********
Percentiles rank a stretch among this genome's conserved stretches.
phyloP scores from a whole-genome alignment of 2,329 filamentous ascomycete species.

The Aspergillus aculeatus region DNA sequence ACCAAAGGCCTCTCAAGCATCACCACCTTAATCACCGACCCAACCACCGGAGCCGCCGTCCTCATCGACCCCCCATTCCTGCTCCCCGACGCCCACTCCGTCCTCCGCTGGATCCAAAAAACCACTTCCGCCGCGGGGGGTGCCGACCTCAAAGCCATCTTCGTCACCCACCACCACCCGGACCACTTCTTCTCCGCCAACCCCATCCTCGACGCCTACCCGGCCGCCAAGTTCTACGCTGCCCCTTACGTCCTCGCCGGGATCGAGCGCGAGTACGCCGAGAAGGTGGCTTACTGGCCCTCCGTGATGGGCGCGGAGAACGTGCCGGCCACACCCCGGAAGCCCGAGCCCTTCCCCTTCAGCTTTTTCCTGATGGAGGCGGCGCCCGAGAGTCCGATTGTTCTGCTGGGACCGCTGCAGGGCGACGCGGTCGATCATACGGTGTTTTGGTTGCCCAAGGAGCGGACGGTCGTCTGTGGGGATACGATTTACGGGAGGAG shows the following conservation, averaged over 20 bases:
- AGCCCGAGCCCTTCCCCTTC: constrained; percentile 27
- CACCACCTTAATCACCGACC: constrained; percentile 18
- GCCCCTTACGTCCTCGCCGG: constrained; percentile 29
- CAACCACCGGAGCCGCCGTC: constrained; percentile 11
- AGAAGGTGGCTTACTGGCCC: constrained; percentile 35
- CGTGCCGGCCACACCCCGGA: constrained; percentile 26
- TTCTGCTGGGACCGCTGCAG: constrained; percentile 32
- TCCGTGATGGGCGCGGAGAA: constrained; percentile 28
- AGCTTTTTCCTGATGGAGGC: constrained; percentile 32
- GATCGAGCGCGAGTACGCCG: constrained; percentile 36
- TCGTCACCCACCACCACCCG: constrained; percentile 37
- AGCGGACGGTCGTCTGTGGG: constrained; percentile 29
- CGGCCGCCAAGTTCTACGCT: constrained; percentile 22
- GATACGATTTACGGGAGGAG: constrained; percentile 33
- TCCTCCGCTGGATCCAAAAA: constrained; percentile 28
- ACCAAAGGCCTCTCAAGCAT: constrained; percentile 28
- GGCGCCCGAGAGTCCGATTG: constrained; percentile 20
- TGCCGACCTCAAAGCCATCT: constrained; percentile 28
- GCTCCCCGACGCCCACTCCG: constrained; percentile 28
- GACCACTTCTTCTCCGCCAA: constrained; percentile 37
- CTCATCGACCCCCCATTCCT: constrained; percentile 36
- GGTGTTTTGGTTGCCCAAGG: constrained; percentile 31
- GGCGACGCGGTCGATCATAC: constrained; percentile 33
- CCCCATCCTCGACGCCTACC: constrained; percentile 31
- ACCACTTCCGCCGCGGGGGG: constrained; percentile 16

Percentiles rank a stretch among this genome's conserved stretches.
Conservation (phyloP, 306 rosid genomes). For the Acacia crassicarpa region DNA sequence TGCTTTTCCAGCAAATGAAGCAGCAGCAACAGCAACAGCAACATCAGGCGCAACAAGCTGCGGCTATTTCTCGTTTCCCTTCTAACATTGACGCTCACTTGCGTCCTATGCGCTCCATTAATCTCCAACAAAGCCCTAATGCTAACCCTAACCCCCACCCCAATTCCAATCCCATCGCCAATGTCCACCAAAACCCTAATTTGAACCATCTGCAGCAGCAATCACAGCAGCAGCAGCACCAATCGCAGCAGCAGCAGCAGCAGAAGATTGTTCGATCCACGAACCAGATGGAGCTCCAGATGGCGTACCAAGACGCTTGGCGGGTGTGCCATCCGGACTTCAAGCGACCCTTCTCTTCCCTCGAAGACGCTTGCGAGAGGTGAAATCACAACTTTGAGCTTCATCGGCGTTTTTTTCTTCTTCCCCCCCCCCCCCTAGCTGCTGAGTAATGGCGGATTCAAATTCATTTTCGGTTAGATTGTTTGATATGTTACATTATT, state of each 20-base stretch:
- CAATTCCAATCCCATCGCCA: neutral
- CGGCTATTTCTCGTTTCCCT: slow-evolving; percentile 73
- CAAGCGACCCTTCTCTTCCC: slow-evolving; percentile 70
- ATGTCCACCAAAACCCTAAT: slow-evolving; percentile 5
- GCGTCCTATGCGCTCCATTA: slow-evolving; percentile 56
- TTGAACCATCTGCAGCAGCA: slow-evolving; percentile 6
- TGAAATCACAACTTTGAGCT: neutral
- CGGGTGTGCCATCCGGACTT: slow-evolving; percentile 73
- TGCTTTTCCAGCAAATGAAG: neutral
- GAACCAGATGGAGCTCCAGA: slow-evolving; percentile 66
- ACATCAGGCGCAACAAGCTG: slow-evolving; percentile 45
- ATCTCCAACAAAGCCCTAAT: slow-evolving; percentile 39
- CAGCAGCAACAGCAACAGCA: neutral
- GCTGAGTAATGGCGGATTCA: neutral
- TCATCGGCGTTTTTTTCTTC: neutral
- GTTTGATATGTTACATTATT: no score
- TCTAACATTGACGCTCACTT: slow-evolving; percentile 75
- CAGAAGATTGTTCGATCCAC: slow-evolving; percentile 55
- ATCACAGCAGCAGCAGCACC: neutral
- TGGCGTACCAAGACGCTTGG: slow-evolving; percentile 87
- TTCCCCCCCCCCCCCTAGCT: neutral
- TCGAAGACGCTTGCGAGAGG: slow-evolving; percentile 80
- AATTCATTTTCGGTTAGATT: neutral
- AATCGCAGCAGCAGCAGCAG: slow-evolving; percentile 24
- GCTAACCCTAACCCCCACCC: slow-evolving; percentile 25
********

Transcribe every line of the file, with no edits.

Percentiles rank a stretch among this genome's conserved stretches.
phyloP scores from a whole-genome alignment of 2,329 filamentous ascomycete species.

The Aspergillus aculeatus region DNA sequence ACCAAAGGCCTCTCAAGCATCACCACCTTAATCACCGACCCAACCACCGGAGCCGCCGTCCTCATCGACCCCCCATTCCTGCTCCCCGACGCCCACTCCGTCCTCCGCTGGATCCAAAAAACCACTTCCGCCGCGGGGGGTGCCGACCTCAAAGCCATCTTCGTCACCCACCACCACCCGGACCACTTCTTCTCCGCCAACCCCATCCTCGACGCCTACCCGGCCGCCAAGTTCTACGCTGCCCCTTACGTCCTCGCCGGGATCGAGCGCGAGTACGCCGAGAAGGTGGCTTACTGGCCCTCCGTGATGGGCGCGGAGAACGTGCCGGCCACACCCCGGAAGCCCGAGCCCTTCCCCTTCAGCTTTTTCCTGATGGAGGCGGCGCCCGAGAGTCCGATTGTTCTGCTGGGACCGCTGCAGGGCGACGCGGTCGATCATACGGTGTTTTGGTTGCCCAAGGAGCGGACGGTCGTCTGTGGGGATACGATTTACGGGAGGAG shows the following conservation, averaged over 20 bases:
- AGCCCGAGCCCTTCCCCTTC: constrained; percentile 27
- CACCACCTTAATCACCGACC: constrained; percentile 18
- GCCCCTTACGTCCTCGCCGG: constrained; percentile 29
- CAACCACCGGAGCCGCCGTC: constrained; percentile 11
- AGAAGGTGGCTTACTGGCCC: constrained; percentile 35
- CGTGCCGGCCACACCCCGGA: constrained; percentile 26
- TTCTGCTGGGACCGCTGCAG: constrained; percentile 32
- TCCGTGATGGGCGCGGAGAA: constrained; percentile 28
- AGCTTTTTCCTGATGGAGGC: constrained; percentile 32
- GATCGAGCGCGAGTACGCCG: constrained; percentile 36
- TCGTCACCCACCACCACCCG: constrained; percentile 37
- AGCGGACGGTCGTCTGTGGG: constrained; percentile 29
- CGGCCGCCAAGTTCTACGCT: constrained; percentile 22
- GATACGATTTACGGGAGGAG: constrained; percentile 33
- TCCTCCGCTGGATCCAAAAA: constrained; percentile 28
- ACCAAAGGCCTCTCAAGCAT: constrained; percentile 28
- GGCGCCCGAGAGTCCGATTG: constrained; percentile 20
- TGCCGACCTCAAAGCCATCT: constrained; percentile 28
- GCTCCCCGACGCCCACTCCG: constrained; percentile 28
- GACCACTTCTTCTCCGCCAA: constrained; percentile 37
- CTCATCGACCCCCCATTCCT: constrained; percentile 36
- GGTGTTTTGGTTGCCCAAGG: constrained; percentile 31
- GGCGACGCGGTCGATCATAC: constrained; percentile 33
- CCCCATCCTCGACGCCTACC: constrained; percentile 31
- ACCACTTCCGCCGCGGGGGG: constrained; percentile 16

Percentiles rank a stretch among this genome's conserved stretches.
Conservation (phyloP, 306 rosid genomes). For the Acacia crassicarpa region DNA sequence TGCTTTTCCAGCAAATGAAGCAGCAGCAACAGCAACAGCAACATCAGGCGCAACAAGCTGCGGCTATTTCTCGTTTCCCTTCTAACATTGACGCTCACTTGCGTCCTATGCGCTCCATTAATCTCCAACAAAGCCCTAATGCTAACCCTAACCCCCACCCCAATTCCAATCCCATCGCCAATGTCCACCAAAACCCTAATTTGAACCATCTGCAGCAGCAATCACAGCAGCAGCAGCACCAATCGCAGCAGCAGCAGCAGCAGAAGATTGTTCGATCCACGAACCAGATGGAGCTCCAGATGGCGTACCAAGACGCTTGGCGGGTGTGCCATCCGGACTTCAAGCGACCCTTCTCTTCCCTCGAAGACGCTTGCGAGAGGTGAAATCACAACTTTGAGCTTCATCGGCGTTTTTTTCTTCTTCCCCCCCCCCCCCTAGCTGCTGAGTAATGGCGGATTCAAATTCATTTTCGGTTAGATTGTTTGATATGTTACATTATT, state of each 20-base stretch:
- CAATTCCAATCCCATCGCCA: neutral
- CGGCTATTTCTCGTTTCCCT: slow-evolving; percentile 73
- CAAGCGACCCTTCTCTTCCC: slow-evolving; percentile 70
- ATGTCCACCAAAACCCTAAT: slow-evolving; percentile 5
- GCGTCCTATGCGCTCCATTA: slow-evolving; percentile 56
- TTGAACCATCTGCAGCAGCA: slow-evolving; percentile 6
- TGAAATCACAACTTTGAGCT: neutral
- CGGGTGTGCCATCCGGACTT: slow-evolving; percentile 73
- TGCTTTTCCAGCAAATGAAG: neutral
- GAACCAGATGGAGCTCCAGA: slow-evolving; percentile 66
- ACATCAGGCGCAACAAGCTG: slow-evolving; percentile 45
- ATCTCCAACAAAGCCCTAAT: slow-evolving; percentile 39
- CAGCAGCAACAGCAACAGCA: neutral
- GCTGAGTAATGGCGGATTCA: neutral
- TCATCGGCGTTTTTTTCTTC: neutral
- GTTTGATATGTTACATTATT: no score
- TCTAACATTGACGCTCACTT: slow-evolving; percentile 75
- CAGAAGATTGTTCGATCCAC: slow-evolving; percentile 55
- ATCACAGCAGCAGCAGCACC: neutral
- TGGCGTACCAAGACGCTTGG: slow-evolving; percentile 87
- TTCCCCCCCCCCCCCTAGCT: neutral
- TCGAAGACGCTTGCGAGAGG: slow-evolving; percentile 80
- AATTCATTTTCGGTTAGATT: neutral
- AATCGCAGCAGCAGCAGCAG: slow-evolving; percentile 24
- GCTAACCCTAACCCCCACCC: slow-evolving; percentile 25